work with John to help him in any way that I can. He’s been very successful, and I want to help him be even more successful. And I’ll continue to help other executives in any way that I can. I’ll do some meetings with our big institutional investors, to help out in a supportive role. A lot of our institutional investors have wanted some exposure to boards. In my role, I can give those investors another dimension in the appropriate cases, working closely with Mark Kane (director of Investor Relations) and John to do that. What aspects of the experience you brought with you to TECO Energy do you think helped you the most? In my time at (Deloitte & Touche), I focused on developing people. I had a variety of experiences in public accounting. Over 37 years, you become familiar with hundreds of companies, thousands of executives. I saw some things done exceptionally well, I saw some things done poorly, and I tried to take what I learned and apply it to my role as CEO. First and foremost was a focus on people, on developing people and helping them be successful. One thing I’ve learned is that if you have a problem, you’ve got to hit it head-on, you’ve got to deal with it decisively and put it behind you. That’s one of the things we did as a team. We said, “Here are all the things we have to do,” and we went out and did them. We executed with a sense of urgency to get back to the great TECO of old days. What kind of advice do you like to give frontline team members? I believe in what people can do. I believe everyone can and should focus on being the best they can be. The message I deliver is: Everybody in the company is important. In business or anything, whatever field you’re in, whether it’s academia, sports or whatever, you always need to be alert, in a learning phase, always trying to improve yourself, always figuring out what you need to do better. If you want to move into a management or supervisory position, you need to be great at what you do currently. You know the people who say, “I’m not happy doing this, but if I can get another notch up, I’ll really do well there.” It just doesn’t happen. Each step along the way, you have to be a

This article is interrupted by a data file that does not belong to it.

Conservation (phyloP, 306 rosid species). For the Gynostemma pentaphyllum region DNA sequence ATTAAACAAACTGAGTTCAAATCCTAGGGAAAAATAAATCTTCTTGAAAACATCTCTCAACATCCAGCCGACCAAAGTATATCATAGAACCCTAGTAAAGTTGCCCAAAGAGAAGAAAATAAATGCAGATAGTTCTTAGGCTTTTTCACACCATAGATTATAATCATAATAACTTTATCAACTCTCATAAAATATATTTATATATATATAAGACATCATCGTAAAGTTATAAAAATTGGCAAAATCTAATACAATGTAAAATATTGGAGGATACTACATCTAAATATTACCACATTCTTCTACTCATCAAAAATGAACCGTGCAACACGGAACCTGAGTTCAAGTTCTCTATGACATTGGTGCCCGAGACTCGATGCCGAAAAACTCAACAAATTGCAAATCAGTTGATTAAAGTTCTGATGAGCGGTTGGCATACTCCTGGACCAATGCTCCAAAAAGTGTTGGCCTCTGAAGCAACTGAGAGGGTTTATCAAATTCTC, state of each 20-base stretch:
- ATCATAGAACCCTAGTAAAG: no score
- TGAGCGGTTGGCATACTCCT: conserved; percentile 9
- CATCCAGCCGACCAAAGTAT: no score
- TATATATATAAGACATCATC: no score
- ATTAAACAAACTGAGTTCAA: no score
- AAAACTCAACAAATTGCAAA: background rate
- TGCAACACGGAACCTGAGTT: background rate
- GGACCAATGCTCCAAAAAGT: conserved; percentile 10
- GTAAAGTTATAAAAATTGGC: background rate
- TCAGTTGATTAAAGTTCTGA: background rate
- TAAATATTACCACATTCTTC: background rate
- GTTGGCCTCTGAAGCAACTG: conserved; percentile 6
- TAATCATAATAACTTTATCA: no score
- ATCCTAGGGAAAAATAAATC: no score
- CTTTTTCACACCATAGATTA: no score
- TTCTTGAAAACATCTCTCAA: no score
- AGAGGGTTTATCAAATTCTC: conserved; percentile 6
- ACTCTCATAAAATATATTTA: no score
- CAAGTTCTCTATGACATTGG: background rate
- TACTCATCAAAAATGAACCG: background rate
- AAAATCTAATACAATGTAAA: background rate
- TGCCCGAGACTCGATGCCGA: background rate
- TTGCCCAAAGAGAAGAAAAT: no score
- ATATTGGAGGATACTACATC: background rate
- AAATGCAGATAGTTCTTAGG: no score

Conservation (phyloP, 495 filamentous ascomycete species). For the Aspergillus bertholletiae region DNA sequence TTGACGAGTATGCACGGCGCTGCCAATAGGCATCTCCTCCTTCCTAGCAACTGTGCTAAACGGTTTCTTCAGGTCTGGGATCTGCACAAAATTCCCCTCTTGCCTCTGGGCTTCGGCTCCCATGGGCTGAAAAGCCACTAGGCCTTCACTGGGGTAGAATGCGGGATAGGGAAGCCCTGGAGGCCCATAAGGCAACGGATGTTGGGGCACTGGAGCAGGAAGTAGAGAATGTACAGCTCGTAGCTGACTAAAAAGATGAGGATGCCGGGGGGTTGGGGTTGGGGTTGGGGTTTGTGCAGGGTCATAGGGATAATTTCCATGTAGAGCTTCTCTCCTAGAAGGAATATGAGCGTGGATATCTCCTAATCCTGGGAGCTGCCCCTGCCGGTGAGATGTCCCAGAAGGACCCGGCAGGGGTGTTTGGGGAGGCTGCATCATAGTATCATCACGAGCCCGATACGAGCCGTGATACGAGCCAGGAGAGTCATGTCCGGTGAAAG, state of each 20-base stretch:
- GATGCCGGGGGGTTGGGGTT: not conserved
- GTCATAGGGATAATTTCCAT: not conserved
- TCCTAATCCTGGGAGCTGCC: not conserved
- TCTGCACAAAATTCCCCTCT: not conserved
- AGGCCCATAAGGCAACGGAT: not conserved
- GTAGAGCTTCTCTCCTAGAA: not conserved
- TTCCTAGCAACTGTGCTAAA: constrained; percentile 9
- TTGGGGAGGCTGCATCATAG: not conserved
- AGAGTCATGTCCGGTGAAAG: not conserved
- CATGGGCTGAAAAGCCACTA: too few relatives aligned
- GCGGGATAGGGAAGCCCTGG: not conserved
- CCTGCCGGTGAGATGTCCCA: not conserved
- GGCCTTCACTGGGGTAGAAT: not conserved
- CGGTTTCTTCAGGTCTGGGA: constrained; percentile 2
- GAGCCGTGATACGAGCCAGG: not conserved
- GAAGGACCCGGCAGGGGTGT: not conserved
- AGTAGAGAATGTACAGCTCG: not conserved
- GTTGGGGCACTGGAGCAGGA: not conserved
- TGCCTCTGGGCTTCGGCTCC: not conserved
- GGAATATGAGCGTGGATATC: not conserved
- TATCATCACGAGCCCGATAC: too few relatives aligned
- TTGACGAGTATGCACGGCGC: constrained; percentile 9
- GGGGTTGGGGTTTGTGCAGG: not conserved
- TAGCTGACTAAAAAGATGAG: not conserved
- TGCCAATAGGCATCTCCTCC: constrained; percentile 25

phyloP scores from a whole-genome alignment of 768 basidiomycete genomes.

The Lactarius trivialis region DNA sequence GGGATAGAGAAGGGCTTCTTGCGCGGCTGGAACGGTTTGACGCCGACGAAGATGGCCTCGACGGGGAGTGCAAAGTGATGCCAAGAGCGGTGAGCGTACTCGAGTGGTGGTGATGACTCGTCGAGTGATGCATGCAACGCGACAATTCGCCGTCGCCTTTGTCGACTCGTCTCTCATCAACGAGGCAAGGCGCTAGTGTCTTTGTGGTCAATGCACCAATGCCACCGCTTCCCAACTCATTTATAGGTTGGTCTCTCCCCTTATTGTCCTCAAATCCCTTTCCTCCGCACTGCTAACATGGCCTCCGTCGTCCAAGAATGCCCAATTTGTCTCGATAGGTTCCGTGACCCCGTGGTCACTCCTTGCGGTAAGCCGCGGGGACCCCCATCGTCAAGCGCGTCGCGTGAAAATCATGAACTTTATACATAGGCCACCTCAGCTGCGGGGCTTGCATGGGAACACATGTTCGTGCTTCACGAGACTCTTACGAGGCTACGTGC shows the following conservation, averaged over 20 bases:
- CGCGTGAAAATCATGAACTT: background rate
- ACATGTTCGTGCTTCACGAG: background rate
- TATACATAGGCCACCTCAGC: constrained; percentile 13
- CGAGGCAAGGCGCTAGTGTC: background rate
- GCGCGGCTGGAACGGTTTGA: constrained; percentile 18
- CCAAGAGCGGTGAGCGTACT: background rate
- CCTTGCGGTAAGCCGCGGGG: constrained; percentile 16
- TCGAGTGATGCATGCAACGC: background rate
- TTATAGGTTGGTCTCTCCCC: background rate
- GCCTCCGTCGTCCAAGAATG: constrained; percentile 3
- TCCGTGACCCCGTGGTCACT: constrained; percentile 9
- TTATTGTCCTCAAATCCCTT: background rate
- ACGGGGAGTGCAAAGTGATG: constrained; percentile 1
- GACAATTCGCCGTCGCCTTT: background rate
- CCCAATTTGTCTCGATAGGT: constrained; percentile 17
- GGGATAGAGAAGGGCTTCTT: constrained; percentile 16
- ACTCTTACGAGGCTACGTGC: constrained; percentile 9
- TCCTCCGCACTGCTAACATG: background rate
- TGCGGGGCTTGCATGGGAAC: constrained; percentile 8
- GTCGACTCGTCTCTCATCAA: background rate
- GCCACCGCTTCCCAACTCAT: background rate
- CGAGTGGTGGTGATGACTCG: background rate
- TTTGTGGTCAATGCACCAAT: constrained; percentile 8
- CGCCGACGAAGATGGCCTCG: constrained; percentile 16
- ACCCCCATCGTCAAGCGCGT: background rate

“Everybody is a leader in some way. Everybody is and can be an example for someone else. You can motivate other people, no matter what job you do. When they see you being the best you can be, it’s going to motivate others.” Sh e r r i l l H u d s o n Execut ive Chair man, TECO Energy
significant contributor. If you can do that, it’s amazing how quickly you move ahead. How does that advice differ from the kind you give those in supervisory positions? One of the things very important in management is to make sure we have an environment where people can be the best they can be and where they’re happy, because people who are happy are the most productive people in the world. I think a lot of companies miss out on tremendous abilities of people because they really do not strive to help those people be successful. Everybody is a leader in some way. Everybody is and can be an example for someone else. You can motivate other people, no matter what job you do. When they see you being the best you can be, it’s going to motivate others. What are some key areas of focus that you see for TECO Energy in the months and years ahead? The biggest thing is to be on the forefront of recognizing changes and to take advantage of opportunities presented to us as a result of the changes. The biggest challenge we have, quite frankly, is government regulation. Our hope is that our political leaders are fair and objective, as far as our business and industry are concerned. We’ve worked hard to support people who have an understanding of business and are very objective. And, of course, the whole concept of renewables is vitally important.